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-   -   Jason's Small Shower Rebuild (https://www.johnbridge.com/vbulletin/showthread.php?t=119378)

wkumtrider 04-03-2016 02:13 PM

1 Attachment(s)
Here is what I got: PVC trap and metal flange attached to the pvc drain pipe. My thoughts are to cut below the flange and replace with a new drain. Should I go ahead and replace the trap since I got it exposed?

Davy 04-03-2016 03:56 PM

I would at least inspect the P-trap once the drain is cut off. If you see the red writing on the PVC at the top of your pic, that's about where I would cut it to replace the whole thing, which isn't a bad idea. You might have to bust out a little more concrete to do so.

cx 04-03-2016 04:18 PM

Well, chalk up a new one on me. Never seen that trick.

If your drain is in the exactly the right location now, I wouldn't hesitate to cut off the riser and leave the trap in place. But cutting where Davy suggests might actually be easier.

My opinion; worth price charged.

wkumtrider 04-03-2016 04:27 PM

Thanks guys. It will actually be easier to cut the trap off where Davy suggested. I have a long blade on my sawzall it it reaches it just fine.

Once I get the new trap installed, can I run a pipe above floor level, refill the hole, and then cut off the pipe to the proper height when I get ready to install the pre-slope mortar bed? I plan to install an Oatey/Sioux Chief drain.

Thanks!

Davy 04-03-2016 06:18 PM

I wouldn't do it like that. I'd go ahead and set the drain at the same time. Take a straight edge of some sort and lay it on the slab and set the bottom section (flange) so it's about 1/2 inch above the slab height. Once you get it put together and glued in, place a level on top of the flange to make sure it's level each way (north-south and east-west). If it's not perfectly level, you can pull on the PVC to get it perfect, even can wedge in a rock to hold it all level while the cement goes in. Getting it level will help when it comes to tiling.

Doing it your way is possible, just make sure to set the riser pipe perfectly plumb. Then you'll need to leave out a little cement at the drain. That, or chisel some back out for the drain to fit into the slab. If you happened to cut the riser pipe too short, you might have to bust out the concrete to replace it. I would want it all open in case of a goof.

Kman 04-04-2016 03:18 AM

1 Attachment(s)
Personally, I'd cut it where I've shown here:

Attachment 185144

The reason being that it's never going to be easier to replace than it is right now. The parts required are so cheap that there's really no reason to not start with a brand new trap. You can also visually inspect the line further down and make sure it's clear, and make any adjustments needed to center up the drain and get it plumb.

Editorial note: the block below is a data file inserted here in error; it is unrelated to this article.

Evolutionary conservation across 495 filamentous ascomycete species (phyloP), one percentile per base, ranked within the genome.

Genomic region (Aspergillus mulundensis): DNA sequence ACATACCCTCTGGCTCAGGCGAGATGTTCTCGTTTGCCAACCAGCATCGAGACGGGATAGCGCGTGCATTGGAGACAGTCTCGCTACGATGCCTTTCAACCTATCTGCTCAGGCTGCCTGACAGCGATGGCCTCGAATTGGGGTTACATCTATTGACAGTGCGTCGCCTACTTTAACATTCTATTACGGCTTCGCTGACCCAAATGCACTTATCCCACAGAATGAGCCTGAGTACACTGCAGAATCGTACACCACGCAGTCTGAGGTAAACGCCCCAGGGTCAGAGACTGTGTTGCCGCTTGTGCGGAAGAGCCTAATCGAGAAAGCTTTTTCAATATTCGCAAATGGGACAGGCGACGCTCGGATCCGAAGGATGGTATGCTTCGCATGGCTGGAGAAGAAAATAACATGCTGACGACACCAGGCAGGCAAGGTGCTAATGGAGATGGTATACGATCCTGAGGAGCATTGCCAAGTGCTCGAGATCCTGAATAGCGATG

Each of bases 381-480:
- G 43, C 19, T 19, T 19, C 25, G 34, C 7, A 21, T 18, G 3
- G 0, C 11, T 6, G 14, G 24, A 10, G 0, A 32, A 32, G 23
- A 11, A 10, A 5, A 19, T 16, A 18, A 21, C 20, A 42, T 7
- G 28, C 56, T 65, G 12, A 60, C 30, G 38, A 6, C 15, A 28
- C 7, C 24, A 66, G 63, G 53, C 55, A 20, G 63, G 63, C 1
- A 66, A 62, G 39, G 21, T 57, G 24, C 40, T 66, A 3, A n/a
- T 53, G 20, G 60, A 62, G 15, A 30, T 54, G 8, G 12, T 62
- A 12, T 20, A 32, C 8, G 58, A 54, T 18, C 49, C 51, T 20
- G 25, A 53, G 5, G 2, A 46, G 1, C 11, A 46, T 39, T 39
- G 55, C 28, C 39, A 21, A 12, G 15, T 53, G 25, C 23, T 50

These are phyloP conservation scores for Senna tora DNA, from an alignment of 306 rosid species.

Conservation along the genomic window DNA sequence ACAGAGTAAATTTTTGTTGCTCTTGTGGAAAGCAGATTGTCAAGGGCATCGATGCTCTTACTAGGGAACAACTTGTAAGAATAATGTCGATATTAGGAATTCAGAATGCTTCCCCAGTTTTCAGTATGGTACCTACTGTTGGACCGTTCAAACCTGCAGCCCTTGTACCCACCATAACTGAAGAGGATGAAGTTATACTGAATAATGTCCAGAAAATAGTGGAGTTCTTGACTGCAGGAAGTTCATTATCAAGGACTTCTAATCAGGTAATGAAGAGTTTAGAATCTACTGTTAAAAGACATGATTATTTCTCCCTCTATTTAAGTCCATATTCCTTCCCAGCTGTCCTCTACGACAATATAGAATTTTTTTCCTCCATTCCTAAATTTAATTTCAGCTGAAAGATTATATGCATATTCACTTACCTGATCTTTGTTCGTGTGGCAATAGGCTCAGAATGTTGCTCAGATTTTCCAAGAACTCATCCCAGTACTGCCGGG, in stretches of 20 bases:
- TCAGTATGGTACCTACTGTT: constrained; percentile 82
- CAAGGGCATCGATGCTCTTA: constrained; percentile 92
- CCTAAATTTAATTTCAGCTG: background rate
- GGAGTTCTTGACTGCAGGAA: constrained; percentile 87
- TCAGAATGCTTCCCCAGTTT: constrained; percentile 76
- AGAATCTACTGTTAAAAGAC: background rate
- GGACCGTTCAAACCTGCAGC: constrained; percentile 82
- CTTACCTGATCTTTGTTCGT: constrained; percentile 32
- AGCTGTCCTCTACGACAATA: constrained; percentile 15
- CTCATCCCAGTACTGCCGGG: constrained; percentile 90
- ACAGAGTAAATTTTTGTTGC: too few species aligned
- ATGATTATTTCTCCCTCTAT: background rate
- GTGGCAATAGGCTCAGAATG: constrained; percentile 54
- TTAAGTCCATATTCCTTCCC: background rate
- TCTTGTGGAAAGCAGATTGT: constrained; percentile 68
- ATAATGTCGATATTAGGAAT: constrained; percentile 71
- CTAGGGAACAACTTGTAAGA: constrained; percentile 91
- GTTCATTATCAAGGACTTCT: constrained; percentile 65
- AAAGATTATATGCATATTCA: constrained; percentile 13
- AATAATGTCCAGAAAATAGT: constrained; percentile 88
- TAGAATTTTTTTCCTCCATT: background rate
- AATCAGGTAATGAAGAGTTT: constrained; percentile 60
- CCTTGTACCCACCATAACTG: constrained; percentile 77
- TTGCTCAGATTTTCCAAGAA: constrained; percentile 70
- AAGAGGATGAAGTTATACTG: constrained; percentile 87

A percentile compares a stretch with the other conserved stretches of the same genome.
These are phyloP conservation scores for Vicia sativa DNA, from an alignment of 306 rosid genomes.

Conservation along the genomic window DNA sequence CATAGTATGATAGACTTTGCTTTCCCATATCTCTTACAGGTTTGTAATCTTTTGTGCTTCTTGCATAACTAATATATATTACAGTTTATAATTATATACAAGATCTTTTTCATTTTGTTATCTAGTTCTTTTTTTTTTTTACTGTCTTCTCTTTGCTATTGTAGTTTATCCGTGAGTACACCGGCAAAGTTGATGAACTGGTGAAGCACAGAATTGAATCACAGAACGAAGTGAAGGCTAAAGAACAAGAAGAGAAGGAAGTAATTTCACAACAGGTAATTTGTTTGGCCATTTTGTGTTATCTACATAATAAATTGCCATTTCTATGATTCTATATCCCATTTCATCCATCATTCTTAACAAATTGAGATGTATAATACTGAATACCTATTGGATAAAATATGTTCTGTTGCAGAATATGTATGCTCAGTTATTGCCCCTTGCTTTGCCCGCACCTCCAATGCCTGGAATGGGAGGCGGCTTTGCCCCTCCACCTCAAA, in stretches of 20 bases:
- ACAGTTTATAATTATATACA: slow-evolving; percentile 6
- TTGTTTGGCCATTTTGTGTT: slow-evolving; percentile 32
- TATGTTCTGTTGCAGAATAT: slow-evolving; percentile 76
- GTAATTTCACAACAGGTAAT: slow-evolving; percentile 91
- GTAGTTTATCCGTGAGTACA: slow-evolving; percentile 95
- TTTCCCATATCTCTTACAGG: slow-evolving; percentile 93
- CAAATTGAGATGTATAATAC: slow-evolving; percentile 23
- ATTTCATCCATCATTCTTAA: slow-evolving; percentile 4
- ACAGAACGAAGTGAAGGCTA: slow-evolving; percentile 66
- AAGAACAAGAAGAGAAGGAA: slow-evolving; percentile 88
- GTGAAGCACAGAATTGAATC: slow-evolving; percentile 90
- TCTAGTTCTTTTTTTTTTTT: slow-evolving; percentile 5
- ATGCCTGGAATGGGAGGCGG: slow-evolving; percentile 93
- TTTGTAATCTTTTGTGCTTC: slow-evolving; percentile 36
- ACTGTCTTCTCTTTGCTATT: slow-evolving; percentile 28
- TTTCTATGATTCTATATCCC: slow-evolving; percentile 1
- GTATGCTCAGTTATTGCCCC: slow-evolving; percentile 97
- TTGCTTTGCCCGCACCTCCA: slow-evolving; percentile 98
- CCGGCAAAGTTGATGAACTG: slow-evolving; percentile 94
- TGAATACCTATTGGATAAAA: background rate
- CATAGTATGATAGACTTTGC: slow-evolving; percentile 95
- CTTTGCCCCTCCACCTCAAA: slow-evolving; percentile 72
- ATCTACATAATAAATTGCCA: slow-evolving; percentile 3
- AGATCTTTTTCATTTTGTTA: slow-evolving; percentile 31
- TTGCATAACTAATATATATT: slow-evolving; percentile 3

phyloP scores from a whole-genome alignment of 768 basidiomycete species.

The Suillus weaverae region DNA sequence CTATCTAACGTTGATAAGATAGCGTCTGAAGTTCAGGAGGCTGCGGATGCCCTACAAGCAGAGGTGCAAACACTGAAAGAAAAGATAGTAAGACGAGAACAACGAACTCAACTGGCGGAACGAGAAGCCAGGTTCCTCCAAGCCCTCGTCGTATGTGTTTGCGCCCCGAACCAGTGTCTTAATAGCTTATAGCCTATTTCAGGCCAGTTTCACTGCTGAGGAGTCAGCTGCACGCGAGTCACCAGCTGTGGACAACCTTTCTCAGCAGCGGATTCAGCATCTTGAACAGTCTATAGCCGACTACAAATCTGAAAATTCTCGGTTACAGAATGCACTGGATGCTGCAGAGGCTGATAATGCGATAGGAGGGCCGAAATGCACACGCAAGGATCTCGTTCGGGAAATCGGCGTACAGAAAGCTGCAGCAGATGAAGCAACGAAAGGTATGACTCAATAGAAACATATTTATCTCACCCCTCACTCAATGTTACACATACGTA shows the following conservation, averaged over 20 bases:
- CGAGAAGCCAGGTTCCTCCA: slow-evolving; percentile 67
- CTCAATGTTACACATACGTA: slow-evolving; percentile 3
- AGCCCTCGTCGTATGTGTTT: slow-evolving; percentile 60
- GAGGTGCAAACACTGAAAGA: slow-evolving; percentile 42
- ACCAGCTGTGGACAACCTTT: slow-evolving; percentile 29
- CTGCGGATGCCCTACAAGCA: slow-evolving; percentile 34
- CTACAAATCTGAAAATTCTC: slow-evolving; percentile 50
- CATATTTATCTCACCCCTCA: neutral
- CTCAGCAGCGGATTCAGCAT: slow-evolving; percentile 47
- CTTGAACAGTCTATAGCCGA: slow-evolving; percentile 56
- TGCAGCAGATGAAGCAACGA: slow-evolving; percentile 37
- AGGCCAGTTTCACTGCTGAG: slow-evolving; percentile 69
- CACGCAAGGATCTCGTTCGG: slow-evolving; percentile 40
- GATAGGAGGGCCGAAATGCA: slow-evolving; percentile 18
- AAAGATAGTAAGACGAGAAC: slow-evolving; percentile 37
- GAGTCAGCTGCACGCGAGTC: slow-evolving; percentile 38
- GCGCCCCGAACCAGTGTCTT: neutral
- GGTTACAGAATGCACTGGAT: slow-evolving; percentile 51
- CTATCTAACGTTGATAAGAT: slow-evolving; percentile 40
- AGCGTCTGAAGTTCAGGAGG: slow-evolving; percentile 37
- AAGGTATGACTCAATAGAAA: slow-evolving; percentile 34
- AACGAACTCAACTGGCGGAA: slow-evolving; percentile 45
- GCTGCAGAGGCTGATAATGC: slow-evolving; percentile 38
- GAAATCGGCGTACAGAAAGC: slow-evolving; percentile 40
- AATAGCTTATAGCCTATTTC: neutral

Just my two cents worth.

wkumtrider 04-04-2016 05:27 AM

Davy, thanks for the tips on setting the drain. I don't want to have to bust up any more concrete if I don't have to!

Kman, I am going to cut it where you suggested. I purchased the trap and other bits so I am ready to go.

Thanks for all of the help!

wkumtrider 04-06-2016 08:21 AM

I purchased a 3 piece Sioux Chief drain to install on my slab floor shower. Davy explained how to set the proper height of the flange piece before filling in the drain access hole in the slab. He said to set it 1/2" above the floor. When reading the installation instructions from Sioux Chief, they said to set the flange on the floor. That was with a wood sub-floor however. I couldn't find any information from them for a concrete slab. What is the purpose of setting the flange 1/2" above the slab floor? I just want to make sure I get it right.

Thanks!

cx 04-06-2016 08:41 AM

Jason, I say you want your mud pre-slope to be at least 3/4" thick at the thinnest point. That should govern where you set your drain.

The pre-slope is not governed by any tile industry standards, though, it's part of the plumbing. Up to you how you do it.

My opinion; worth price charged.

Davy 04-06-2016 06:22 PM

Cx likes his preslope thicker than I do. The thicker it is, the higher the shower floor will be. On a wood floor, I usually make it 3/4. But to answer your question, the 1/2 inch I mentioned is for the preslope thickness at the drain.

wkumtrider 04-07-2016 04:59 AM

Thanks guys. I'll decide how high I want the flange when I get around to setting it.

What is the proper type of concrete or mortar mix to use to fill in the hole I dug out of the slab?

Thanks!

Davy 04-07-2016 05:56 AM

You can fill the bottom with sand or whatever you removed from the hole. The top 4 inches should be concrete mix. I like the maximizer but just about any of it will do. You can add some thinset to the edge of the slab to help bond it all together if you would like.

wkumtrider 04-07-2016 09:15 AM

Would the Quikrete Ready to Use Concrete Mix work?

cx 04-07-2016 11:50 AM

Yes.

wkumtrider 04-13-2016 10:12 AM

Door
 
Is it a good idea to know what door you plan to use before you build the curb for the shower? The old door I removed had a threshold glued to the top of the old curb. I have not picked out a door yet for this project.

Thanks.


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